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14 Feb 2017 By AMC

Struggling to Lose Weight?

Weight loss is probably the most popular New Year’s resolution in Australia. But what are the success rates? Weight loss is not as simple as it once was (energy in verse energy out). We now understand that weight loss is a complex process and often there are a number of obstacles that must be considered. Below I have listed some of the more common roadblocks to weight loss.

Blood sugar dysfunction:

Your blood sugar levels will fluctuate throughout the day, changing with the foods you eat, timing of your meals and activities that you do. A drop in blood sugar levels will stimulate a hunger or craving for fast energy, otherwise known as sugar. Consumption of these fast-energy foods can result in fat storage, high cholesterol, mood swings and digestive issues. Continued consumption of these foods will result in further blood sugar dysregulation (prompting more sugar cravings/hunger) and can often lead to insulin resistance and eventually diabetes.

Solution: Speak to the naturopaths at the Australian Menopause Centre to identify if this is a problem for you.

Insulin resistance:

Insulin resistance can be defined as “The diminished ability of cells to respond to the action of insulin in transporting glucose (sugar) from the bloodstream into muscle and other tissues”. This means that a higher production of insulin is required to effectively communicate with and utilise glucose.

Insulin resistance makes fat loss particularly difficult as high insulin levels inhibit the metabolic pathway that allows the body’s fat stores to be burnt. Further to this, individuals with insulin resistance do not burn their food properly, making them feel tired and making weight loss extremely challenging.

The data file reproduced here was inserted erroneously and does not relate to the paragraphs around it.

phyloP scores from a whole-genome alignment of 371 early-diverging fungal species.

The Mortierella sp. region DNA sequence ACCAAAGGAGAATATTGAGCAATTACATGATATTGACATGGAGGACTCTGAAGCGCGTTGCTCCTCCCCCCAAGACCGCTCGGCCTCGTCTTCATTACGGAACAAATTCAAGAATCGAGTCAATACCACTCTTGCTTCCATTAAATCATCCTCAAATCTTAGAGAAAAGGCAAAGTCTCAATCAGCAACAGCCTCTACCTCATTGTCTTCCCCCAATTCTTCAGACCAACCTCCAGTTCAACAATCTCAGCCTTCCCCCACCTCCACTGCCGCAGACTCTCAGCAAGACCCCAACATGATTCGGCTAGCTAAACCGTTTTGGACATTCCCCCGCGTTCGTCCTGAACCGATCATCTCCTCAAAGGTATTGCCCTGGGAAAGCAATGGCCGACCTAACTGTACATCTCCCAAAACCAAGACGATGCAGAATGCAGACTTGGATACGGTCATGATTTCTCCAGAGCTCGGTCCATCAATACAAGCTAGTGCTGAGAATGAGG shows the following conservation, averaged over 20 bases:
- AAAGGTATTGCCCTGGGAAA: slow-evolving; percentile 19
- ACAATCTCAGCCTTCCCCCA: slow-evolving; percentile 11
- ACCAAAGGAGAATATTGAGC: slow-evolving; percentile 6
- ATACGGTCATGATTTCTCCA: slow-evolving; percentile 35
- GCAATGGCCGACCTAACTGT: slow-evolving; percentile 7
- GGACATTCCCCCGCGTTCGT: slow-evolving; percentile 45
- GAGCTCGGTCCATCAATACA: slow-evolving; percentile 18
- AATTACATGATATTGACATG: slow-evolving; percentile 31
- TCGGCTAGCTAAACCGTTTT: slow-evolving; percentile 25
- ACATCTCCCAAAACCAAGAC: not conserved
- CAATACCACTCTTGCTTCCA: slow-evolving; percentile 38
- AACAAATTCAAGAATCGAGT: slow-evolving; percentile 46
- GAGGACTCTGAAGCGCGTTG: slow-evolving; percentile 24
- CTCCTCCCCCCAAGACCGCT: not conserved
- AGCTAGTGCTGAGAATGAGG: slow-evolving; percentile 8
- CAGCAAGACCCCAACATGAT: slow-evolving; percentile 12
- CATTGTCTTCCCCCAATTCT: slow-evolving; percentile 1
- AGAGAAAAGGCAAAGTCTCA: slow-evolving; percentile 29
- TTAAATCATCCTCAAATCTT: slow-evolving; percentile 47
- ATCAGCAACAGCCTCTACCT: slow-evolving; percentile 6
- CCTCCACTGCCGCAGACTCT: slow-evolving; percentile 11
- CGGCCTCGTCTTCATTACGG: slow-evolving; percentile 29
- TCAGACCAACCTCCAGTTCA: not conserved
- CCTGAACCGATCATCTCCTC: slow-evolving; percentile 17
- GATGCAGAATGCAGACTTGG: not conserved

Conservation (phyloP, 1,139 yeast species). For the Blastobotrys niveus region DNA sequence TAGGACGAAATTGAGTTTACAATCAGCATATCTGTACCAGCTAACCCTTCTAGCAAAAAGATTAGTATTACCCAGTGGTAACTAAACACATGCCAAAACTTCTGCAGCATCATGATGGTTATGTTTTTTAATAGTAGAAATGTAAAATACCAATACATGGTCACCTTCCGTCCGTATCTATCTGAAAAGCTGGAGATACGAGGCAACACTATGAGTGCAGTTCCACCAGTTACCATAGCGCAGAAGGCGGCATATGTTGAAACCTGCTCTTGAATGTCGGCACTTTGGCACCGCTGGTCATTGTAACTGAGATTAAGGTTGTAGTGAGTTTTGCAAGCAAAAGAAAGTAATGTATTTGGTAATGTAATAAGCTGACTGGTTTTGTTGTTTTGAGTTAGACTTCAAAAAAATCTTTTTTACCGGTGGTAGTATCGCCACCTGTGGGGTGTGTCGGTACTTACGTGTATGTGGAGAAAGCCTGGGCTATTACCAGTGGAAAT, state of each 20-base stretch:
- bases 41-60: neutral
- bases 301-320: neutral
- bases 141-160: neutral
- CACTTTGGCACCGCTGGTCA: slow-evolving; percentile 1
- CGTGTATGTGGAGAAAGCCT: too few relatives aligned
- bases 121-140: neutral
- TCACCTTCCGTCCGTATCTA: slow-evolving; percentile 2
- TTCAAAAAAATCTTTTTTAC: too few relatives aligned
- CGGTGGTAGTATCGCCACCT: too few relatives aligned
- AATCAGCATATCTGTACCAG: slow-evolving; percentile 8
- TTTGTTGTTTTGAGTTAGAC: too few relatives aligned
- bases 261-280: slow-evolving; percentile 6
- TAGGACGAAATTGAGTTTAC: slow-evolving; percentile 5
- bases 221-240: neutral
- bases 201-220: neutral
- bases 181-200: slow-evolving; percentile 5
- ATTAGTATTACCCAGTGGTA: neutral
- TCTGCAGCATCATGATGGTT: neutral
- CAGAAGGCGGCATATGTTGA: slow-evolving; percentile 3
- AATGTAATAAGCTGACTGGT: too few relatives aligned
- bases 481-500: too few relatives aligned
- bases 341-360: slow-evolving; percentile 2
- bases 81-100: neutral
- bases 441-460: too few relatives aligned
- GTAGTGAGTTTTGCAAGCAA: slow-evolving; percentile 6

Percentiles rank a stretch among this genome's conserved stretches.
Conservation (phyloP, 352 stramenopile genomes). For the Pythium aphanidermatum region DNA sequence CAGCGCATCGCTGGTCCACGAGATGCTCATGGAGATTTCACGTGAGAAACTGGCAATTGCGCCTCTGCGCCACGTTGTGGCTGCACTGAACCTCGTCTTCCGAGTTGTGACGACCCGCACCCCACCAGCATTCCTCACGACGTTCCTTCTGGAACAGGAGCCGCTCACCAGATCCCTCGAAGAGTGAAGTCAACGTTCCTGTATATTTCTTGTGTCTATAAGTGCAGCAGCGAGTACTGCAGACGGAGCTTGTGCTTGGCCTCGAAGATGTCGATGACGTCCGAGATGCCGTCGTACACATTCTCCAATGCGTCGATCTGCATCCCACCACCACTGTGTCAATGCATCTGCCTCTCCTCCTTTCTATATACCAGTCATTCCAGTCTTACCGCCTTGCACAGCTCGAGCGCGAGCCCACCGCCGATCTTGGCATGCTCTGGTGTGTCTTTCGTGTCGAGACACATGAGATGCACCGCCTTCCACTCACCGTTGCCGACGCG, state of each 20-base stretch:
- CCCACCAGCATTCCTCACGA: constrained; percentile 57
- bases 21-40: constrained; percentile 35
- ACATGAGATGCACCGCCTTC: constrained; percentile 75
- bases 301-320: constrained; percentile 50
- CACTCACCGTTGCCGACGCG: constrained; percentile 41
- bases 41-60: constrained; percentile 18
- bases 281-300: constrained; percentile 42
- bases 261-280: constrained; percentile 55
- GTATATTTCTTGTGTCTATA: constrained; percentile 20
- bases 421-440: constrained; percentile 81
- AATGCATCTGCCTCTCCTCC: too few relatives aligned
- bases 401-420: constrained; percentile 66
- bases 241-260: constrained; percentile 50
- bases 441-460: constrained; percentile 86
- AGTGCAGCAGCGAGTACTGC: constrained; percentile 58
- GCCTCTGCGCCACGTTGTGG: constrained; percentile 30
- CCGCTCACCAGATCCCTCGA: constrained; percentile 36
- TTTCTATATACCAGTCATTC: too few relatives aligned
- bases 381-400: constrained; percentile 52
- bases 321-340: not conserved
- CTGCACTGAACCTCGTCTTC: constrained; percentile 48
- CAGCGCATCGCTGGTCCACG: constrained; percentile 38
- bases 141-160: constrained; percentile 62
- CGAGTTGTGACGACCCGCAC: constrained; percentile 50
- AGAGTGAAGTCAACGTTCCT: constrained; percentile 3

Solution: Speak to the naturopaths at the Australian Menopause Centre to identify if this is a problem for you.

Inflammation

Excessive or persistent inflammation leads to tissue destruction, disease and weight gain. Reducing inflammation is an absolutely vital step in allowing the body to lose unwanted fat. Studies have shown that elevated levels of inflammatory cytokines predict future weight gain[1]. Infusion of inflammatory cytokines into healthy, normal weight mice caused insulin resistance. Until recently, fat was considered an inert tissue with no biological activity. We now know that fat is a metabolically active endocrine organ that secretes hormones and inflammatory cytokines. Long story short, chronic inflammation impairs the body’s ability to communicate with our fat burning hormones. Further to this, excessive fat storage (obesity) drives and adds to this inflammation.

Solution: Speak to the naturopaths at the Australian Menopause Centre to identify if this is a problem for you.

Cortisol: